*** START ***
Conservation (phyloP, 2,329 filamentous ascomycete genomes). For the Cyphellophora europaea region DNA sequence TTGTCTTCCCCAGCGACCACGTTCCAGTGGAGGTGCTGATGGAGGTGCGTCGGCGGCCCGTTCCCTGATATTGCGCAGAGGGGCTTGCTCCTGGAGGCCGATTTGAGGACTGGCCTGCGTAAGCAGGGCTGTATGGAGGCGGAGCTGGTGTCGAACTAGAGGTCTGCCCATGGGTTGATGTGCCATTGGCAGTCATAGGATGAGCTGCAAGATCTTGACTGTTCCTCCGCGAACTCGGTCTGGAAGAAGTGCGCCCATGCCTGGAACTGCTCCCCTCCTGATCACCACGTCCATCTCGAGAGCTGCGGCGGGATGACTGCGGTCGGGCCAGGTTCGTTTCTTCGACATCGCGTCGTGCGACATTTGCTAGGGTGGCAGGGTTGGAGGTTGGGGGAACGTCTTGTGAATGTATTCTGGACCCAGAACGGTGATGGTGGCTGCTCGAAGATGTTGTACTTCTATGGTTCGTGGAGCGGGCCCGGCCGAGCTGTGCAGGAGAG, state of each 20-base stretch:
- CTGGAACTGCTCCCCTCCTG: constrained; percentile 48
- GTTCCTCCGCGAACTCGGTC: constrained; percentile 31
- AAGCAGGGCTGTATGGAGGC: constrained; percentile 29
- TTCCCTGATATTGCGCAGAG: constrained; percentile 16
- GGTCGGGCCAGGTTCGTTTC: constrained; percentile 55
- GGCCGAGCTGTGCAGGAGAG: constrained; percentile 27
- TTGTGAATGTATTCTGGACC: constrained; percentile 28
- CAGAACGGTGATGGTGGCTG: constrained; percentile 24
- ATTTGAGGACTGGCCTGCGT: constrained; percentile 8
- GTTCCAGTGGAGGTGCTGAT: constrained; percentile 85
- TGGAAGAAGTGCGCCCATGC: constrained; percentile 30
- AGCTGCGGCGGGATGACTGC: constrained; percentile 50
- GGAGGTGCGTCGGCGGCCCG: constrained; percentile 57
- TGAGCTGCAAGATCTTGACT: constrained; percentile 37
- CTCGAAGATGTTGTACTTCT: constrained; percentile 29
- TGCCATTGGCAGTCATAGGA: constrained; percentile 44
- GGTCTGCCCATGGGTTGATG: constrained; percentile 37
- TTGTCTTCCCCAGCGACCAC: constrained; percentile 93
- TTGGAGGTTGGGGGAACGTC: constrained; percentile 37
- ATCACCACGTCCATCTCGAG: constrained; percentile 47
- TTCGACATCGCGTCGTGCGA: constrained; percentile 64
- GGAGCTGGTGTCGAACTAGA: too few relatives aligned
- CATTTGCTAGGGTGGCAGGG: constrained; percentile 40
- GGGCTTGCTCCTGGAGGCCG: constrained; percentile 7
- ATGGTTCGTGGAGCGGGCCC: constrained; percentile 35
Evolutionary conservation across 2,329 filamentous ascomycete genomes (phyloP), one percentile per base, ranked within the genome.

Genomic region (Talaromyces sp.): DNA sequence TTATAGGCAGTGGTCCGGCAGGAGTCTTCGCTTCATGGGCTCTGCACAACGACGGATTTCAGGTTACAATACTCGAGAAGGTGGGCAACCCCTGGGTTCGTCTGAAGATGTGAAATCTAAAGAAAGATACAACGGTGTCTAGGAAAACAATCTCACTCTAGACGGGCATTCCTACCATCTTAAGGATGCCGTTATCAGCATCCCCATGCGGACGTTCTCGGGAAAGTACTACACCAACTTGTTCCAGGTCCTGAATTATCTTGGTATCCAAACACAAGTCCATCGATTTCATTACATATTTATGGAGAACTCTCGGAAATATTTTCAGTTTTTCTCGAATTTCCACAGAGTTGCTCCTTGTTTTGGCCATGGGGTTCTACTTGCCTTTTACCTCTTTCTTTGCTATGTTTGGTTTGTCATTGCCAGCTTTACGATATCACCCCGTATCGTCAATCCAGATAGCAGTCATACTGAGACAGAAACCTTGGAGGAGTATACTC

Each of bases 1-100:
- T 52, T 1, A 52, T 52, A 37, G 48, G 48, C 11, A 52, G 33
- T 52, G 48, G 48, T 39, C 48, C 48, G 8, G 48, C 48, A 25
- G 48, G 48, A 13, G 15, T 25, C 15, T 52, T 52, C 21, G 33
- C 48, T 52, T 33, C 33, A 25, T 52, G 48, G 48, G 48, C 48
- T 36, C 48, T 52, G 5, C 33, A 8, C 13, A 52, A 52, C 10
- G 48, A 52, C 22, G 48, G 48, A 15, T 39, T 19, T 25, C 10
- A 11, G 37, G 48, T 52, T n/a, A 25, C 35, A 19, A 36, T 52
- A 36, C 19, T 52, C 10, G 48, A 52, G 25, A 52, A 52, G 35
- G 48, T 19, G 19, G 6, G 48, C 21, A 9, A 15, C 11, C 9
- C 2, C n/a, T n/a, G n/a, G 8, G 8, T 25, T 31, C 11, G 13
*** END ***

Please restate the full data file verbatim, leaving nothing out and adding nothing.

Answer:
Conservation (phyloP, 2,329 filamentous ascomycete genomes). For the Cyphellophora europaea region DNA sequence TTGTCTTCCCCAGCGACCACGTTCCAGTGGAGGTGCTGATGGAGGTGCGTCGGCGGCCCGTTCCCTGATATTGCGCAGAGGGGCTTGCTCCTGGAGGCCGATTTGAGGACTGGCCTGCGTAAGCAGGGCTGTATGGAGGCGGAGCTGGTGTCGAACTAGAGGTCTGCCCATGGGTTGATGTGCCATTGGCAGTCATAGGATGAGCTGCAAGATCTTGACTGTTCCTCCGCGAACTCGGTCTGGAAGAAGTGCGCCCATGCCTGGAACTGCTCCCCTCCTGATCACCACGTCCATCTCGAGAGCTGCGGCGGGATGACTGCGGTCGGGCCAGGTTCGTTTCTTCGACATCGCGTCGTGCGACATTTGCTAGGGTGGCAGGGTTGGAGGTTGGGGGAACGTCTTGTGAATGTATTCTGGACCCAGAACGGTGATGGTGGCTGCTCGAAGATGTTGTACTTCTATGGTTCGTGGAGCGGGCCCGGCCGAGCTGTGCAGGAGAG, state of each 20-base stretch:
- CTGGAACTGCTCCCCTCCTG: constrained; percentile 48
- GTTCCTCCGCGAACTCGGTC: constrained; percentile 31
- AAGCAGGGCTGTATGGAGGC: constrained; percentile 29
- TTCCCTGATATTGCGCAGAG: constrained; percentile 16
- GGTCGGGCCAGGTTCGTTTC: constrained; percentile 55
- GGCCGAGCTGTGCAGGAGAG: constrained; percentile 27
- TTGTGAATGTATTCTGGACC: constrained; percentile 28
- CAGAACGGTGATGGTGGCTG: constrained; percentile 24
- ATTTGAGGACTGGCCTGCGT: constrained; percentile 8
- GTTCCAGTGGAGGTGCTGAT: constrained; percentile 85
- TGGAAGAAGTGCGCCCATGC: constrained; percentile 30
- AGCTGCGGCGGGATGACTGC: constrained; percentile 50
- GGAGGTGCGTCGGCGGCCCG: constrained; percentile 57
- TGAGCTGCAAGATCTTGACT: constrained; percentile 37
- CTCGAAGATGTTGTACTTCT: constrained; percentile 29
- TGCCATTGGCAGTCATAGGA: constrained; percentile 44
- GGTCTGCCCATGGGTTGATG: constrained; percentile 37
- TTGTCTTCCCCAGCGACCAC: constrained; percentile 93
- TTGGAGGTTGGGGGAACGTC: constrained; percentile 37
- ATCACCACGTCCATCTCGAG: constrained; percentile 47
- TTCGACATCGCGTCGTGCGA: constrained; percentile 64
- GGAGCTGGTGTCGAACTAGA: too few relatives aligned
- CATTTGCTAGGGTGGCAGGG: constrained; percentile 40
- GGGCTTGCTCCTGGAGGCCG: constrained; percentile 7
- ATGGTTCGTGGAGCGGGCCC: constrained; percentile 35
Evolutionary conservation across 2,329 filamentous ascomycete genomes (phyloP), one percentile per base, ranked within the genome.

Genomic region (Talaromyces sp.): DNA sequence TTATAGGCAGTGGTCCGGCAGGAGTCTTCGCTTCATGGGCTCTGCACAACGACGGATTTCAGGTTACAATACTCGAGAAGGTGGGCAACCCCTGGGTTCGTCTGAAGATGTGAAATCTAAAGAAAGATACAACGGTGTCTAGGAAAACAATCTCACTCTAGACGGGCATTCCTACCATCTTAAGGATGCCGTTATCAGCATCCCCATGCGGACGTTCTCGGGAAAGTACTACACCAACTTGTTCCAGGTCCTGAATTATCTTGGTATCCAAACACAAGTCCATCGATTTCATTACATATTTATGGAGAACTCTCGGAAATATTTTCAGTTTTTCTCGAATTTCCACAGAGTTGCTCCTTGTTTTGGCCATGGGGTTCTACTTGCCTTTTACCTCTTTCTTTGCTATGTTTGGTTTGTCATTGCCAGCTTTACGATATCACCCCGTATCGTCAATCCAGATAGCAGTCATACTGAGACAGAAACCTTGGAGGAGTATACTC

Each of bases 1-100:
- T 52, T 1, A 52, T 52, A 37, G 48, G 48, C 11, A 52, G 33
- T 52, G 48, G 48, T 39, C 48, C 48, G 8, G 48, C 48, A 25
- G 48, G 48, A 13, G 15, T 25, C 15, T 52, T 52, C 21, G 33
- C 48, T 52, T 33, C 33, A 25, T 52, G 48, G 48, G 48, C 48
- T 36, C 48, T 52, G 5, C 33, A 8, C 13, A 52, A 52, C 10
- G 48, A 52, C 22, G 48, G 48, A 15, T 39, T 19, T 25, C 10
- A 11, G 37, G 48, T 52, T n/a, A 25, C 35, A 19, A 36, T 52
- A 36, C 19, T 52, C 10, G 48, A 52, G 25, A 52, A 52, G 35
- G 48, T 19, G 19, G 6, G 48, C 21, A 9, A 15, C 11, C 9
- C 2, C n/a, T n/a, G n/a, G 8, G 8, T 25, T 31, C 11, G 13